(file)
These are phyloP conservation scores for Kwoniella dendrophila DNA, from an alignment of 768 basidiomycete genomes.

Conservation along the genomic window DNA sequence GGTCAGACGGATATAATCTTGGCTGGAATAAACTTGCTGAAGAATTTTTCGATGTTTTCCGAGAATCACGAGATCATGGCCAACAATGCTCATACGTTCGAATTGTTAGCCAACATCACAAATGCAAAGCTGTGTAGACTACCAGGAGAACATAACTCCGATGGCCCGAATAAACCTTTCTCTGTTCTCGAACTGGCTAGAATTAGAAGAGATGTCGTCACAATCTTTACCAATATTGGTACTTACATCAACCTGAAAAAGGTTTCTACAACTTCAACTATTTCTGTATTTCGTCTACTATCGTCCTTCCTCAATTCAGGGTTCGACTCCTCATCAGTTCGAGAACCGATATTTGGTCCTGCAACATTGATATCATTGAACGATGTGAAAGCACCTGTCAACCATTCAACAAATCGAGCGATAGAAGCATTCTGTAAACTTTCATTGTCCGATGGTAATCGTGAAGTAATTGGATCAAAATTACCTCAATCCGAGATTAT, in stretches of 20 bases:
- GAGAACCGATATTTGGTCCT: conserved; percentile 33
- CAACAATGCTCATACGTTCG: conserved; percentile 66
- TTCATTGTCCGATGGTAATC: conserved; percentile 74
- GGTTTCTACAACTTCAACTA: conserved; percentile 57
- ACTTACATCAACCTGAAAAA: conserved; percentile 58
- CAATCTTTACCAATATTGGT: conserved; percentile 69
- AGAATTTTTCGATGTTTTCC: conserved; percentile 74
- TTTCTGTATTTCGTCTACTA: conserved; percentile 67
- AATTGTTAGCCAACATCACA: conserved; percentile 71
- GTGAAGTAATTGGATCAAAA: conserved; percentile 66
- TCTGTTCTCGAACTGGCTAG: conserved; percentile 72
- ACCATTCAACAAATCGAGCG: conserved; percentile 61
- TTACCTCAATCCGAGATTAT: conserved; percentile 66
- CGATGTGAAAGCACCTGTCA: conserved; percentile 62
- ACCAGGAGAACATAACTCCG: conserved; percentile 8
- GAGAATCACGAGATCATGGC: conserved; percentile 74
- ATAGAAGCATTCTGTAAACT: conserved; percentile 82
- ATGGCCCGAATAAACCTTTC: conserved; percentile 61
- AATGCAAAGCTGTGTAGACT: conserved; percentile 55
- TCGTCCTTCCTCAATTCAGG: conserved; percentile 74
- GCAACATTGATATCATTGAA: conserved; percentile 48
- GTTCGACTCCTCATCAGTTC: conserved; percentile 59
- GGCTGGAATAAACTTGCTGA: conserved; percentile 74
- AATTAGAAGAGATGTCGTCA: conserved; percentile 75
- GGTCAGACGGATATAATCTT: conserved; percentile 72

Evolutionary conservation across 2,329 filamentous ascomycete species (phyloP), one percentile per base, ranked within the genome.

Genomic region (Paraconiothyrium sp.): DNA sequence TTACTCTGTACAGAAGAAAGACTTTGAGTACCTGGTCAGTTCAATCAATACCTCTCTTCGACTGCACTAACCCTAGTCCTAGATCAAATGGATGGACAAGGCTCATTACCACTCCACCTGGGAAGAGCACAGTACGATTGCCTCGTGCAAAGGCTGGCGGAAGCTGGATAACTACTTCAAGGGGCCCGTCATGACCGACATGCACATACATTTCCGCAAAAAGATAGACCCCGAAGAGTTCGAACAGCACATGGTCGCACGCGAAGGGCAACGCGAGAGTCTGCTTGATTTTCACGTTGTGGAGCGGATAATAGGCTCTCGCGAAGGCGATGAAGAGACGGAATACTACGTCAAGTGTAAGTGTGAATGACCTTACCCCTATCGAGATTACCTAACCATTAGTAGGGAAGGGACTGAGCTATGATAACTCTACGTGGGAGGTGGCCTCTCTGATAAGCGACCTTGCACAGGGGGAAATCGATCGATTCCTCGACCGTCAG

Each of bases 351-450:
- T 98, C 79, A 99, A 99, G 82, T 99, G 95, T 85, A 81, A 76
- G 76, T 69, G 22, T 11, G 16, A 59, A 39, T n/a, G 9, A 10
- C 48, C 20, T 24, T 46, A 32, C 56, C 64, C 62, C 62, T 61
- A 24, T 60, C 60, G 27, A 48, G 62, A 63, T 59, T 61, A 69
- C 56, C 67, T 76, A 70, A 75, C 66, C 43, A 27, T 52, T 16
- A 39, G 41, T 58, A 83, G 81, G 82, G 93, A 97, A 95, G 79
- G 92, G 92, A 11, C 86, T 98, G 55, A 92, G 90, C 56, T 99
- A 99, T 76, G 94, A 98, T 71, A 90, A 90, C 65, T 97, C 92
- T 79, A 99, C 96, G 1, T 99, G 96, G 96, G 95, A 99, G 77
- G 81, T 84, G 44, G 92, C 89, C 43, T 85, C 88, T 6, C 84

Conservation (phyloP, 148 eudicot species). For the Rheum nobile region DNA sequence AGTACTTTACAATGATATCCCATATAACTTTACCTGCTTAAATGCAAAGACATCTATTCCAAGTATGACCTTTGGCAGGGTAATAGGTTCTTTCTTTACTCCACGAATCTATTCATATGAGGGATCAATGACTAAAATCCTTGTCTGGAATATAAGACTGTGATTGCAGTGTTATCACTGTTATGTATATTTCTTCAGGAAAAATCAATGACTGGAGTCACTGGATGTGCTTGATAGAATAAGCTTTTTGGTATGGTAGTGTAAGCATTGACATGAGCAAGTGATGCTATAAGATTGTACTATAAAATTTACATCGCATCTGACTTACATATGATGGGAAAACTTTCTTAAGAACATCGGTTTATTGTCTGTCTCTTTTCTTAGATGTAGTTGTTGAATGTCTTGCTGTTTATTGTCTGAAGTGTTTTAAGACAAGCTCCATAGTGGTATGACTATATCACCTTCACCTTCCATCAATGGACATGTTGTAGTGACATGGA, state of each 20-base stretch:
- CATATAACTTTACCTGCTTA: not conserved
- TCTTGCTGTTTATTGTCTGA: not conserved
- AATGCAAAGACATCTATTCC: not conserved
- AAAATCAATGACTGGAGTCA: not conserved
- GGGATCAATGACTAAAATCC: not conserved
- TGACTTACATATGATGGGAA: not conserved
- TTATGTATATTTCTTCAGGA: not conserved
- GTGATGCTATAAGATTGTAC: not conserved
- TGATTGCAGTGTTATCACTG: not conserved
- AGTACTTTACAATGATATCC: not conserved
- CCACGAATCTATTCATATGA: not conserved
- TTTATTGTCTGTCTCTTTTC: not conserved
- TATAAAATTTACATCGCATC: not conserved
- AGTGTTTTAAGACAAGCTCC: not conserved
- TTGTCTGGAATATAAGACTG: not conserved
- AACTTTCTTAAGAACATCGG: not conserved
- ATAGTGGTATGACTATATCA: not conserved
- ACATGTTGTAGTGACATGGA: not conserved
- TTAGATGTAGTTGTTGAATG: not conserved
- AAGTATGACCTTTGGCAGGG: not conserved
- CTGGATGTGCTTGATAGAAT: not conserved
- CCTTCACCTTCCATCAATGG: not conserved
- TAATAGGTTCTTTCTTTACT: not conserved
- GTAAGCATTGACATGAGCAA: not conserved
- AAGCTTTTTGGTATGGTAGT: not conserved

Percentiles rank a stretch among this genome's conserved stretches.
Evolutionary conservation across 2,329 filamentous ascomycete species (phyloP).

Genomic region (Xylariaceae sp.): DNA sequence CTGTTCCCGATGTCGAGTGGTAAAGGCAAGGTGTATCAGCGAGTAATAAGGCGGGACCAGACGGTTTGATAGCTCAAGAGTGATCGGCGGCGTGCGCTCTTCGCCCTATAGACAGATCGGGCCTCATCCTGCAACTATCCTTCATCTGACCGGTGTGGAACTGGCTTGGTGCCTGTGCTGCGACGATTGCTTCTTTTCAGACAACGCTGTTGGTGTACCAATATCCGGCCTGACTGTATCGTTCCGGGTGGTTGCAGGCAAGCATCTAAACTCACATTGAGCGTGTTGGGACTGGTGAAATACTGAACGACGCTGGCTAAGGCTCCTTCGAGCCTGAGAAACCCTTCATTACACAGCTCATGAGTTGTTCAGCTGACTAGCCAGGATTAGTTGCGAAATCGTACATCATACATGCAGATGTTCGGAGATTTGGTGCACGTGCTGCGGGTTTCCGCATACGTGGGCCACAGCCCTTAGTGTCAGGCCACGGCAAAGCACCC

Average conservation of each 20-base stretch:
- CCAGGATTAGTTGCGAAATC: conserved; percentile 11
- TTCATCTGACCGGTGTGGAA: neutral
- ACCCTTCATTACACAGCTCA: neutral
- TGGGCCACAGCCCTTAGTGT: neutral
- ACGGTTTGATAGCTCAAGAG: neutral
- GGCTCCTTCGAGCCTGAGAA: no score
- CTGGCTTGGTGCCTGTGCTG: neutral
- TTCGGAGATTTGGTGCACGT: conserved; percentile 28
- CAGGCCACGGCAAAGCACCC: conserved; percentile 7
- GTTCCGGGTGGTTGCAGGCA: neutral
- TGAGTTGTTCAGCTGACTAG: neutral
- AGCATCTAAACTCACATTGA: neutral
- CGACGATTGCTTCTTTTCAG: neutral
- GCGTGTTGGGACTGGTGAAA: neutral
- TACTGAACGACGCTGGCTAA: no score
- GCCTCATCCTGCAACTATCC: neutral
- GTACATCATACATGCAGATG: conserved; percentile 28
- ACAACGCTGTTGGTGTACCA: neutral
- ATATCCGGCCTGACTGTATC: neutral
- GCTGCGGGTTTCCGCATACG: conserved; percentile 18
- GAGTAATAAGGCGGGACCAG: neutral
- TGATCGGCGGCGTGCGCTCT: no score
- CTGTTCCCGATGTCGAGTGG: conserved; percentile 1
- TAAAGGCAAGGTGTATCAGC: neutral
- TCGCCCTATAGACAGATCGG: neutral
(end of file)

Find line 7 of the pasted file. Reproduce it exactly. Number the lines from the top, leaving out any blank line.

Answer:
- ACTTACATCAACCTGAAAAA: conserved; percentile 58